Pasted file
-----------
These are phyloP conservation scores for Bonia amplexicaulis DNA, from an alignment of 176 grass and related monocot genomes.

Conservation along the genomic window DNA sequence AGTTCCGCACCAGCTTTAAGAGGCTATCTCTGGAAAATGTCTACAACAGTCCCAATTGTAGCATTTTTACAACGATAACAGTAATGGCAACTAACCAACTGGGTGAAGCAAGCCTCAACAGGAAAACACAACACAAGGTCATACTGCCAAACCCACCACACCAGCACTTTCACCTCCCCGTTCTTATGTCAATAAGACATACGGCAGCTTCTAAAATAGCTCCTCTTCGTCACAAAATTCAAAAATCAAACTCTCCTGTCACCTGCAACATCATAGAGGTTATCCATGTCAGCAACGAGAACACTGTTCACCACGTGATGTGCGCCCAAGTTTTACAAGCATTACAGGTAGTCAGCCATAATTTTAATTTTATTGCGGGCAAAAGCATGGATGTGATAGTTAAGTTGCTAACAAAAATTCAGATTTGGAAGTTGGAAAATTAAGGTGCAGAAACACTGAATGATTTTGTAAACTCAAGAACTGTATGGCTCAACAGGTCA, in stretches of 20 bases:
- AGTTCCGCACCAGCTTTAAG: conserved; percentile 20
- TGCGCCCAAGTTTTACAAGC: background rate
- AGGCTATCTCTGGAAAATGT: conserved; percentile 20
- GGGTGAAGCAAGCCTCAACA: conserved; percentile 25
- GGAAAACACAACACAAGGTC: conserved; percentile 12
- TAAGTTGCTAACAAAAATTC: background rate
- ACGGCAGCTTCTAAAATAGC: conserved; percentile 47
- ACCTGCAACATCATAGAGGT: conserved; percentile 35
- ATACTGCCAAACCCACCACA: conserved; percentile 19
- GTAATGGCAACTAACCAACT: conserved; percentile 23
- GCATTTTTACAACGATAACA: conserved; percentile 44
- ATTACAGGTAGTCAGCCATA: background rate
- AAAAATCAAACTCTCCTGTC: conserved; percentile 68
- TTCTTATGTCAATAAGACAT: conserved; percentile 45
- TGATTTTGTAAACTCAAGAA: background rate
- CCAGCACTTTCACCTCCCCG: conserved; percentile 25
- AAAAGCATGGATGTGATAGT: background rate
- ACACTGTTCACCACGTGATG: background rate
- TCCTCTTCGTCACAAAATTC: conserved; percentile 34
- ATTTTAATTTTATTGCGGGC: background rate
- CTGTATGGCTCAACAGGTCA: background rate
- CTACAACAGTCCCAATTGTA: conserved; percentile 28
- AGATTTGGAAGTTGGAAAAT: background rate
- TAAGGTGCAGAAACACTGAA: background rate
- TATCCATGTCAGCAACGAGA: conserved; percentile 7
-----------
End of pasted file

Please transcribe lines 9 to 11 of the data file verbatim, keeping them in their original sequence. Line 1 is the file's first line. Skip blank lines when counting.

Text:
- ACGGCAGCTTCTAAAATAGC: conserved; percentile 47
- ACCTGCAACATCATAGAGGT: conserved; percentile 35
- ATACTGCCAAACCCACCACA: conserved; percentile 19